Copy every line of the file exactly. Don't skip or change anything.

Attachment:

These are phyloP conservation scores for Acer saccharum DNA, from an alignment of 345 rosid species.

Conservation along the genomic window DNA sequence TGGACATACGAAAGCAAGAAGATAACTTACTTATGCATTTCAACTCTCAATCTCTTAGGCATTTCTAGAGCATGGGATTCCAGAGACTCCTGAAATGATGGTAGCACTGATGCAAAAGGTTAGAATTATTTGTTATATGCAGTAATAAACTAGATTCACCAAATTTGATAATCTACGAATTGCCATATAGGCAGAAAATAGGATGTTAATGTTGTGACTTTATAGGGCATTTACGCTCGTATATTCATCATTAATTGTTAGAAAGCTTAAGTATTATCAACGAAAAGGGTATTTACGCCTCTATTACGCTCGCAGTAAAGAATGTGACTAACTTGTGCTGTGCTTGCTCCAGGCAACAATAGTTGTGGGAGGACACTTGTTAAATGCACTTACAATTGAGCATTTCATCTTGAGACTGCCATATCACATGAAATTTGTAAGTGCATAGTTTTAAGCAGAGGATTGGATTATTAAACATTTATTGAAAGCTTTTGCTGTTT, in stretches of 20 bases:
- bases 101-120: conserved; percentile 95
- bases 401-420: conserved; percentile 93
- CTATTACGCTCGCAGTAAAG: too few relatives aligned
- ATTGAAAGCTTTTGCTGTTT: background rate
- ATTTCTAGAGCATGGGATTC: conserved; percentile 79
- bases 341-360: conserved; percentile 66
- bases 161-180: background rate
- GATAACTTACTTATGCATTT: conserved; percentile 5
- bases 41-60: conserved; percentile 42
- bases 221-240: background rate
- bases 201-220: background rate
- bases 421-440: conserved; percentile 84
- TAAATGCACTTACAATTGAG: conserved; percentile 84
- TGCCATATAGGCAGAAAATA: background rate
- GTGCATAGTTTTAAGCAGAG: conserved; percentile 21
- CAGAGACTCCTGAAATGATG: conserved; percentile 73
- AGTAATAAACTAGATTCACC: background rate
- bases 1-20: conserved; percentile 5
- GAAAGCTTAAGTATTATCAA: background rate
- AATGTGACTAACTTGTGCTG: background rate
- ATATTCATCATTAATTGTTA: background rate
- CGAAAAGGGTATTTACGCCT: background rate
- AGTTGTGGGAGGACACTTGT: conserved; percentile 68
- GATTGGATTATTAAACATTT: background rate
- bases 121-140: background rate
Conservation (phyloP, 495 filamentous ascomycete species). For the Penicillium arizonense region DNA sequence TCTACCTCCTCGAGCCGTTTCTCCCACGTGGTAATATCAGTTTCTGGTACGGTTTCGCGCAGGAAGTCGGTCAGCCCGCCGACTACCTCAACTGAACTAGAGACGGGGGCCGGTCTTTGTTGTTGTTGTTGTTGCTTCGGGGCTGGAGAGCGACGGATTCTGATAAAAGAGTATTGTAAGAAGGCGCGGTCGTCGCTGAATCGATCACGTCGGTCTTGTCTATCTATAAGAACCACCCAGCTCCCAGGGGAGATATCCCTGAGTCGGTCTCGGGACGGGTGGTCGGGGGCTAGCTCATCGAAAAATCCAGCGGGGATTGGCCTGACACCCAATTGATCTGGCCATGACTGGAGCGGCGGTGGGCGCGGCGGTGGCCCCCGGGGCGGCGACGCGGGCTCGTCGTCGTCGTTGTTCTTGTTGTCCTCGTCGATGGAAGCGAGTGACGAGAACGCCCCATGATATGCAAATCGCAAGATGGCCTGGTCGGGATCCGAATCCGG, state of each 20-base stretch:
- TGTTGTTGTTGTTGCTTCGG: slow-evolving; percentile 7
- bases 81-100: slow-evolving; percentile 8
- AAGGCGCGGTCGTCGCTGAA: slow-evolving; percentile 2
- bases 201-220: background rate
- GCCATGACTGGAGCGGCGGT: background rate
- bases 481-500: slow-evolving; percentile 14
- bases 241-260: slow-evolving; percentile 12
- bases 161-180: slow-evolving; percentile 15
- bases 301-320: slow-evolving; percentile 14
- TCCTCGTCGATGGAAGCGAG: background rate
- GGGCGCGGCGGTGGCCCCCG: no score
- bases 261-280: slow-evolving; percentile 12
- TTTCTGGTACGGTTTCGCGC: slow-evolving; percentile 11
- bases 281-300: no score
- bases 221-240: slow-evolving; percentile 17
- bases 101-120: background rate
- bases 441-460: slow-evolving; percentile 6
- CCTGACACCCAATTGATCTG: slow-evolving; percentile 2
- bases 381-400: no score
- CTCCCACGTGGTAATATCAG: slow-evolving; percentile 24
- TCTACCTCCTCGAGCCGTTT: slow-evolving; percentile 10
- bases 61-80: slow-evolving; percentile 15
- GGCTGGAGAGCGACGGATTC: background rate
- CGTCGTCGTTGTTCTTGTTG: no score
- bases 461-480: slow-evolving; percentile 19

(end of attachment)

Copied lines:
These are phyloP conservation scores for Acer saccharum DNA, from an alignment of 345 rosid species.

Conservation along the genomic window DNA sequence TGGACATACGAAAGCAAGAAGATAACTTACTTATGCATTTCAACTCTCAATCTCTTAGGCATTTCTAGAGCATGGGATTCCAGAGACTCCTGAAATGATGGTAGCACTGATGCAAAAGGTTAGAATTATTTGTTATATGCAGTAATAAACTAGATTCACCAAATTTGATAATCTACGAATTGCCATATAGGCAGAAAATAGGATGTTAATGTTGTGACTTTATAGGGCATTTACGCTCGTATATTCATCATTAATTGTTAGAAAGCTTAAGTATTATCAACGAAAAGGGTATTTACGCCTCTATTACGCTCGCAGTAAAGAATGTGACTAACTTGTGCTGTGCTTGCTCCAGGCAACAATAGTTGTGGGAGGACACTTGTTAAATGCACTTACAATTGAGCATTTCATCTTGAGACTGCCATATCACATGAAATTTGTAAGTGCATAGTTTTAAGCAGAGGATTGGATTATTAAACATTTATTGAAAGCTTTTGCTGTTT, in stretches of 20 bases:
- bases 101-120: conserved; percentile 95
- bases 401-420: conserved; percentile 93
- CTATTACGCTCGCAGTAAAG: too few relatives aligned
- ATTGAAAGCTTTTGCTGTTT: background rate
- ATTTCTAGAGCATGGGATTC: conserved; percentile 79
- bases 341-360: conserved; percentile 66
- bases 161-180: background rate
- GATAACTTACTTATGCATTT: conserved; percentile 5
- bases 41-60: conserved; percentile 42
- bases 221-240: background rate
- bases 201-220: background rate
- bases 421-440: conserved; percentile 84
- TAAATGCACTTACAATTGAG: conserved; percentile 84
- TGCCATATAGGCAGAAAATA: background rate
- GTGCATAGTTTTAAGCAGAG: conserved; percentile 21
- CAGAGACTCCTGAAATGATG: conserved; percentile 73
- AGTAATAAACTAGATTCACC: background rate
- bases 1-20: conserved; percentile 5
- GAAAGCTTAAGTATTATCAA: background rate
- AATGTGACTAACTTGTGCTG: background rate
- ATATTCATCATTAATTGTTA: background rate
- CGAAAAGGGTATTTACGCCT: background rate
- AGTTGTGGGAGGACACTTGT: conserved; percentile 68
- GATTGGATTATTAAACATTT: background rate
- bases 121-140: background rate
Conservation (phyloP, 495 filamentous ascomycete species). For the Penicillium arizonense region DNA sequence TCTACCTCCTCGAGCCGTTTCTCCCACGTGGTAATATCAGTTTCTGGTACGGTTTCGCGCAGGAAGTCGGTCAGCCCGCCGACTACCTCAACTGAACTAGAGACGGGGGCCGGTCTTTGTTGTTGTTGTTGTTGCTTCGGGGCTGGAGAGCGACGGATTCTGATAAAAGAGTATTGTAAGAAGGCGCGGTCGTCGCTGAATCGATCACGTCGGTCTTGTCTATCTATAAGAACCACCCAGCTCCCAGGGGAGATATCCCTGAGTCGGTCTCGGGACGGGTGGTCGGGGGCTAGCTCATCGAAAAATCCAGCGGGGATTGGCCTGACACCCAATTGATCTGGCCATGACTGGAGCGGCGGTGGGCGCGGCGGTGGCCCCCGGGGCGGCGACGCGGGCTCGTCGTCGTCGTTGTTCTTGTTGTCCTCGTCGATGGAAGCGAGTGACGAGAACGCCCCATGATATGCAAATCGCAAGATGGCCTGGTCGGGATCCGAATCCGG, state of each 20-base stretch:
- TGTTGTTGTTGTTGCTTCGG: slow-evolving; percentile 7
- bases 81-100: slow-evolving; percentile 8
- AAGGCGCGGTCGTCGCTGAA: slow-evolving; percentile 2
- bases 201-220: background rate
- GCCATGACTGGAGCGGCGGT: background rate
- bases 481-500: slow-evolving; percentile 14
- bases 241-260: slow-evolving; percentile 12
- bases 161-180: slow-evolving; percentile 15
- bases 301-320: slow-evolving; percentile 14
- TCCTCGTCGATGGAAGCGAG: background rate
- GGGCGCGGCGGTGGCCCCCG: no score
- bases 261-280: slow-evolving; percentile 12
- TTTCTGGTACGGTTTCGCGC: slow-evolving; percentile 11
- bases 281-300: no score
- bases 221-240: slow-evolving; percentile 17
- bases 101-120: background rate
- bases 441-460: slow-evolving; percentile 6
- CCTGACACCCAATTGATCTG: slow-evolving; percentile 2
- bases 381-400: no score
- CTCCCACGTGGTAATATCAG: slow-evolving; percentile 24
- TCTACCTCCTCGAGCCGTTT: slow-evolving; percentile 10
- bases 61-80: slow-evolving; percentile 15
- GGCTGGAGAGCGACGGATTC: background rate
- CGTCGTCGTTGTTCTTGTTG: no score
- bases 461-480: slow-evolving; percentile 19